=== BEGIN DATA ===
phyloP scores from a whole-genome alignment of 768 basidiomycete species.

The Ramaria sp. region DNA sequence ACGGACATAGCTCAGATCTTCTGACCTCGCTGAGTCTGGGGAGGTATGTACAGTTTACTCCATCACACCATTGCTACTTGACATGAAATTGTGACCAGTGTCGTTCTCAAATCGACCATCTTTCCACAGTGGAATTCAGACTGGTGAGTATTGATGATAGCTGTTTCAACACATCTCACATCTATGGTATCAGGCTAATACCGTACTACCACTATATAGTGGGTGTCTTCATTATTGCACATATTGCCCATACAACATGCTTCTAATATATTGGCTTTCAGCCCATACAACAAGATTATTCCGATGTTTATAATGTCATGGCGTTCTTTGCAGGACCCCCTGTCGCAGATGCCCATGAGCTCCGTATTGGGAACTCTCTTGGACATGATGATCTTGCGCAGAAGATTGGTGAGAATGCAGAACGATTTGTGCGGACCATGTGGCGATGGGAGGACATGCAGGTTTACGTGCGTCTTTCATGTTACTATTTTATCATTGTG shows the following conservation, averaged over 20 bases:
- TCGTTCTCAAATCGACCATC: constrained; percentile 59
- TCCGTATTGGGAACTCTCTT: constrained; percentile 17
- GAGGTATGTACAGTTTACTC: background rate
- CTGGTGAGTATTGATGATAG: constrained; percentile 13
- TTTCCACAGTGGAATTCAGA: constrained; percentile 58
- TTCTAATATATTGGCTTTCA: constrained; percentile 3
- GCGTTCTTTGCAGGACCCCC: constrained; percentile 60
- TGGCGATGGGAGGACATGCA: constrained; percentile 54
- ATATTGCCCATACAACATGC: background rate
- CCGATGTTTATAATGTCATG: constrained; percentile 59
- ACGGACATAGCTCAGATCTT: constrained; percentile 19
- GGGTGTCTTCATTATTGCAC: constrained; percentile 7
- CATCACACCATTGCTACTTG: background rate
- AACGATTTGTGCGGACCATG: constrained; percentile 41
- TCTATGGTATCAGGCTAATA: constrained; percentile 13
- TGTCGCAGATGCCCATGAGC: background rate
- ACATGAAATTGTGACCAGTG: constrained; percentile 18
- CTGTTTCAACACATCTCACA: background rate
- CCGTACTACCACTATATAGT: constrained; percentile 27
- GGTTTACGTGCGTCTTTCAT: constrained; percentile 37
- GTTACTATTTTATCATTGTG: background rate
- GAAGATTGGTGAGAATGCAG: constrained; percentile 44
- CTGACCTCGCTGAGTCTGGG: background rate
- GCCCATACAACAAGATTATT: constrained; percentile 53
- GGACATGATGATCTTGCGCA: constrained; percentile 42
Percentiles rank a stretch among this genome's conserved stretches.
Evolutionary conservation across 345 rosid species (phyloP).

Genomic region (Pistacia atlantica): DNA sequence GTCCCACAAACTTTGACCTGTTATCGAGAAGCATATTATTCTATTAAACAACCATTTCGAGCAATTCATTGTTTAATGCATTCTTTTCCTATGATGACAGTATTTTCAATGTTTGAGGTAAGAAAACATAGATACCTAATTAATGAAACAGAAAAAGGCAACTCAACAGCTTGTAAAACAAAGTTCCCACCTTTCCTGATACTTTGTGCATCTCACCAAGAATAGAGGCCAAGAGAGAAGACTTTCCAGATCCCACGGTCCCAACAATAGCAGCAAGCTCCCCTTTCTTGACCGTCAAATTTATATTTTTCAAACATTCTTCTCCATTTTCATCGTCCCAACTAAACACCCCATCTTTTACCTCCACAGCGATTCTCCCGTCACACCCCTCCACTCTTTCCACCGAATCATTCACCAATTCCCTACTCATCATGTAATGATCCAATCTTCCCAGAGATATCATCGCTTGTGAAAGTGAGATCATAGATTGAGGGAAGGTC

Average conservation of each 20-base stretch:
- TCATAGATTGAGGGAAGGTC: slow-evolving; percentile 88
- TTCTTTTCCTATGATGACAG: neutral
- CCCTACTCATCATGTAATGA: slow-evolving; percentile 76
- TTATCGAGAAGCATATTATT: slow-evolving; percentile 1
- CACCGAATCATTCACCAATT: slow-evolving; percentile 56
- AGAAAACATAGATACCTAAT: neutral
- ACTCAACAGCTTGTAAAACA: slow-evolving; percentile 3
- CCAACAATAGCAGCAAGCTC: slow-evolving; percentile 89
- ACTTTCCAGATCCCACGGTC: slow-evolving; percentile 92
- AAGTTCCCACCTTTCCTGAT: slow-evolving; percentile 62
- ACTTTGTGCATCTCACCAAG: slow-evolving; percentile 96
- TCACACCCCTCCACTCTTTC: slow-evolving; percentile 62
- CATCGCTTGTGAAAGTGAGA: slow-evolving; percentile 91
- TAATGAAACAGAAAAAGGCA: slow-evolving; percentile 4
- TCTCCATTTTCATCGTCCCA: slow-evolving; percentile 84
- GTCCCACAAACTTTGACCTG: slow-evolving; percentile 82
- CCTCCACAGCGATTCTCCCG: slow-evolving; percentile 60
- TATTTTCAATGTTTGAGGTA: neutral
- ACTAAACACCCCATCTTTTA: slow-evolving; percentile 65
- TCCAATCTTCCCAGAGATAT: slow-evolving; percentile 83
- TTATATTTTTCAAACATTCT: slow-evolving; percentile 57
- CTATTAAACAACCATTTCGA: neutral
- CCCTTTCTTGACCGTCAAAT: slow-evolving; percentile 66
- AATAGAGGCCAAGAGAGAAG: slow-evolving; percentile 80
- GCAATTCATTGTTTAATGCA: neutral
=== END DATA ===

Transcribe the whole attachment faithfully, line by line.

phyloP scores from a whole-genome alignment of 768 basidiomycete species.

The Ramaria sp. region DNA sequence ACGGACATAGCTCAGATCTTCTGACCTCGCTGAGTCTGGGGAGGTATGTACAGTTTACTCCATCACACCATTGCTACTTGACATGAAATTGTGACCAGTGTCGTTCTCAAATCGACCATCTTTCCACAGTGGAATTCAGACTGGTGAGTATTGATGATAGCTGTTTCAACACATCTCACATCTATGGTATCAGGCTAATACCGTACTACCACTATATAGTGGGTGTCTTCATTATTGCACATATTGCCCATACAACATGCTTCTAATATATTGGCTTTCAGCCCATACAACAAGATTATTCCGATGTTTATAATGTCATGGCGTTCTTTGCAGGACCCCCTGTCGCAGATGCCCATGAGCTCCGTATTGGGAACTCTCTTGGACATGATGATCTTGCGCAGAAGATTGGTGAGAATGCAGAACGATTTGTGCGGACCATGTGGCGATGGGAGGACATGCAGGTTTACGTGCGTCTTTCATGTTACTATTTTATCATTGTG shows the following conservation, averaged over 20 bases:
- TCGTTCTCAAATCGACCATC: constrained; percentile 59
- TCCGTATTGGGAACTCTCTT: constrained; percentile 17
- GAGGTATGTACAGTTTACTC: background rate
- CTGGTGAGTATTGATGATAG: constrained; percentile 13
- TTTCCACAGTGGAATTCAGA: constrained; percentile 58
- TTCTAATATATTGGCTTTCA: constrained; percentile 3
- GCGTTCTTTGCAGGACCCCC: constrained; percentile 60
- TGGCGATGGGAGGACATGCA: constrained; percentile 54
- ATATTGCCCATACAACATGC: background rate
- CCGATGTTTATAATGTCATG: constrained; percentile 59
- ACGGACATAGCTCAGATCTT: constrained; percentile 19
- GGGTGTCTTCATTATTGCAC: constrained; percentile 7
- CATCACACCATTGCTACTTG: background rate
- AACGATTTGTGCGGACCATG: constrained; percentile 41
- TCTATGGTATCAGGCTAATA: constrained; percentile 13
- TGTCGCAGATGCCCATGAGC: background rate
- ACATGAAATTGTGACCAGTG: constrained; percentile 18
- CTGTTTCAACACATCTCACA: background rate
- CCGTACTACCACTATATAGT: constrained; percentile 27
- GGTTTACGTGCGTCTTTCAT: constrained; percentile 37
- GTTACTATTTTATCATTGTG: background rate
- GAAGATTGGTGAGAATGCAG: constrained; percentile 44
- CTGACCTCGCTGAGTCTGGG: background rate
- GCCCATACAACAAGATTATT: constrained; percentile 53
- GGACATGATGATCTTGCGCA: constrained; percentile 42
Percentiles rank a stretch among this genome's conserved stretches.
Evolutionary conservation across 345 rosid species (phyloP).

Genomic region (Pistacia atlantica): DNA sequence GTCCCACAAACTTTGACCTGTTATCGAGAAGCATATTATTCTATTAAACAACCATTTCGAGCAATTCATTGTTTAATGCATTCTTTTCCTATGATGACAGTATTTTCAATGTTTGAGGTAAGAAAACATAGATACCTAATTAATGAAACAGAAAAAGGCAACTCAACAGCTTGTAAAACAAAGTTCCCACCTTTCCTGATACTTTGTGCATCTCACCAAGAATAGAGGCCAAGAGAGAAGACTTTCCAGATCCCACGGTCCCAACAATAGCAGCAAGCTCCCCTTTCTTGACCGTCAAATTTATATTTTTCAAACATTCTTCTCCATTTTCATCGTCCCAACTAAACACCCCATCTTTTACCTCCACAGCGATTCTCCCGTCACACCCCTCCACTCTTTCCACCGAATCATTCACCAATTCCCTACTCATCATGTAATGATCCAATCTTCCCAGAGATATCATCGCTTGTGAAAGTGAGATCATAGATTGAGGGAAGGTC

Average conservation of each 20-base stretch:
- TCATAGATTGAGGGAAGGTC: slow-evolving; percentile 88
- TTCTTTTCCTATGATGACAG: neutral
- CCCTACTCATCATGTAATGA: slow-evolving; percentile 76
- TTATCGAGAAGCATATTATT: slow-evolving; percentile 1
- CACCGAATCATTCACCAATT: slow-evolving; percentile 56
- AGAAAACATAGATACCTAAT: neutral
- ACTCAACAGCTTGTAAAACA: slow-evolving; percentile 3
- CCAACAATAGCAGCAAGCTC: slow-evolving; percentile 89
- ACTTTCCAGATCCCACGGTC: slow-evolving; percentile 92
- AAGTTCCCACCTTTCCTGAT: slow-evolving; percentile 62
- ACTTTGTGCATCTCACCAAG: slow-evolving; percentile 96
- TCACACCCCTCCACTCTTTC: slow-evolving; percentile 62
- CATCGCTTGTGAAAGTGAGA: slow-evolving; percentile 91
- TAATGAAACAGAAAAAGGCA: slow-evolving; percentile 4
- TCTCCATTTTCATCGTCCCA: slow-evolving; percentile 84
- GTCCCACAAACTTTGACCTG: slow-evolving; percentile 82
- CCTCCACAGCGATTCTCCCG: slow-evolving; percentile 60
- TATTTTCAATGTTTGAGGTA: neutral
- ACTAAACACCCCATCTTTTA: slow-evolving; percentile 65
- TCCAATCTTCCCAGAGATAT: slow-evolving; percentile 83
- TTATATTTTTCAAACATTCT: slow-evolving; percentile 57
- CTATTAAACAACCATTTCGA: neutral
- CCCTTTCTTGACCGTCAAAT: slow-evolving; percentile 66
- AATAGAGGCCAAGAGAGAAG: slow-evolving; percentile 80
- GCAATTCATTGTTTAATGCA: neutral